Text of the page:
Dr. Dorff on PARP Inhibitors in Prostate Cancer

Tanya B. Dorff, MD
Published: Wednesday, Mar 06, 2019



Tanya B. Dorff, MD, associate clinical professor in the Department of Medical Oncology and Therapeutics Research, and head of the genitourinary cancers program at City of Hope, discusses the use of PARP inhibitors in prostate cancer.

PARP inhibitors will likely be the next drugs approved for patients with prostate cancer, says Dorff. Several phase III trials have completed, with results showing that these drugs are effective in patients with BRCA-mutated disease as well as certain other DNA-repair deficiency populations.

Moving forward, physicians are going to see comparative studies of olaparib (Lynparza) versus physician's choice of abiraterone acetate (Zytiga), enzalutamide (Xtandi), or docetaxel. Those studies are going to be important in terms of benchmarking, as they will serve as the first sets of directly comparative data on existing versus emerging strategies. Having these data available will have a huge impact, adds Dorff. Only 20% or 25% of patients have these mutations, but for those who do, it's going to be a very beneficial tool to have, she concludes.
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Tanya B. Dorff, MD, associate clinical professor in the Department of Medical Oncology and Therapeutics Research, and head of the genitourinary cancers program at City of Hope, discusses the use of PARP inhibitors in prostate cancer.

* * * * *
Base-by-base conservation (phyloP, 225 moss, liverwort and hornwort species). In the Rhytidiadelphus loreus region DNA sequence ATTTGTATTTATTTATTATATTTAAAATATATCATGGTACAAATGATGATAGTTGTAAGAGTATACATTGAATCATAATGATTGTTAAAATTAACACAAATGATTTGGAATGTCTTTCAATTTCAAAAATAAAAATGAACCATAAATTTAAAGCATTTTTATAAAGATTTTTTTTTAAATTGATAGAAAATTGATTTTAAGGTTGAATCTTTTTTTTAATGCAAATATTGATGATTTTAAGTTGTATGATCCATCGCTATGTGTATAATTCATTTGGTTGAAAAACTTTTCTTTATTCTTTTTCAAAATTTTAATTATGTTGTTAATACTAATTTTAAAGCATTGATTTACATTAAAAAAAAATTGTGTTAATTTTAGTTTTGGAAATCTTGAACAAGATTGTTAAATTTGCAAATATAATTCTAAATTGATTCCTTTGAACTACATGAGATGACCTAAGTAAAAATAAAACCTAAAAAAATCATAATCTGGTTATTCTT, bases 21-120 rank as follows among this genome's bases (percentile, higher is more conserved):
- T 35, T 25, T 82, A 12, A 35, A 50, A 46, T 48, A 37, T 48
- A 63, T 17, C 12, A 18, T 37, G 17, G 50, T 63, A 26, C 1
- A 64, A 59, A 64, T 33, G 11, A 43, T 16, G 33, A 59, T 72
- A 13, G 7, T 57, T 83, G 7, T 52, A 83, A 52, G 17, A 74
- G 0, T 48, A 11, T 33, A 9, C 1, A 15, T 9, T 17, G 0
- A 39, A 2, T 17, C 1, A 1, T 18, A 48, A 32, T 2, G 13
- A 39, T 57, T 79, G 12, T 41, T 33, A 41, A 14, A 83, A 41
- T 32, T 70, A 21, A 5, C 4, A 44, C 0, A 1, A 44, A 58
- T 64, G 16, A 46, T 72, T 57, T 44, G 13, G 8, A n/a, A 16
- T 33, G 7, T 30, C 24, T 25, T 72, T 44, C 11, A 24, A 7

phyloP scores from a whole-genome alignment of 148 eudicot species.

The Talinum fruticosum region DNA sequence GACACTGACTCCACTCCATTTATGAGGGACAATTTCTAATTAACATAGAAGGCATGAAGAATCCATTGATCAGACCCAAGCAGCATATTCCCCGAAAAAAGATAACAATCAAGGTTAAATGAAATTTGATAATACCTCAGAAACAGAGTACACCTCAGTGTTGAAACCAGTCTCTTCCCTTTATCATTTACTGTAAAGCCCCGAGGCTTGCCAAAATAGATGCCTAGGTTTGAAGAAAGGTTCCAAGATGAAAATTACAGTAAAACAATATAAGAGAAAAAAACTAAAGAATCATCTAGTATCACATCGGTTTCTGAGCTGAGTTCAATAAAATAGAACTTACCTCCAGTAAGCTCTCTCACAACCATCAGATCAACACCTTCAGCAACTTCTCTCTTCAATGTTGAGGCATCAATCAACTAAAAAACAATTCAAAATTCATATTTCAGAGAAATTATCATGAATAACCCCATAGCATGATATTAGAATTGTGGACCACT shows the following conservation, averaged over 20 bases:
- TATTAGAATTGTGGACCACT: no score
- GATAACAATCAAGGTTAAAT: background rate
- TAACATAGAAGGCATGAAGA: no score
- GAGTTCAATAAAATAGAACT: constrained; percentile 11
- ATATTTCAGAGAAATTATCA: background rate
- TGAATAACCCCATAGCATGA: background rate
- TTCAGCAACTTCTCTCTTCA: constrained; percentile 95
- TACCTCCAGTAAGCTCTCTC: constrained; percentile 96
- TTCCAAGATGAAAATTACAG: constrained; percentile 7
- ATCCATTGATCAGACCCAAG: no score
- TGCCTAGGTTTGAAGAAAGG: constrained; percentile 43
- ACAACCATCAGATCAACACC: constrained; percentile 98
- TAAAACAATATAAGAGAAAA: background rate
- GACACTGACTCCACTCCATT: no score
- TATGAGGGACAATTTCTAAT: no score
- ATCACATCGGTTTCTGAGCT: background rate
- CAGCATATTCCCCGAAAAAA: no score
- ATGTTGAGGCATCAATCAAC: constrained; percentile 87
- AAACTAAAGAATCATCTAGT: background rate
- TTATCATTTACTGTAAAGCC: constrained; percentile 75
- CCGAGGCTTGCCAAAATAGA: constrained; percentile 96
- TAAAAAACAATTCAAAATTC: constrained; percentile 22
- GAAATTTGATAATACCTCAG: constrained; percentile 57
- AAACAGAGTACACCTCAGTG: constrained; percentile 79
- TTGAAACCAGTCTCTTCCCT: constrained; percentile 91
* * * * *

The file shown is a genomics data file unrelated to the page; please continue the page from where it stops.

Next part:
PARP inhibitors will likely be the next drugs approved for patients with prostate cancer, says Dorff. Several phase III trials have completed, with results showing that these drugs are effective in patients with BRCA-mutated disease as well as certain other DNA-repair deficiency populations.

Moving forward, physicians are going to see comparative studies of olaparib (Lynparza) versus physician's choice of abiraterone acetate (Zytiga), enzalutamide (Xtandi), or docetaxel. Those studies are going to be important in terms of benchmarking, as they will serve as the first sets of directly comparative data on existing versus emerging strategies. Having these data available will have a huge impact, adds Dorff. Only 20% or 25% of patients have these mutations, but for those who do, it's going to be a very beneficial tool to have, she concludes.



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Community Practice Connections™: 2nd Annual International Congress on Oncology Pathology™Aug 31, 20191.5
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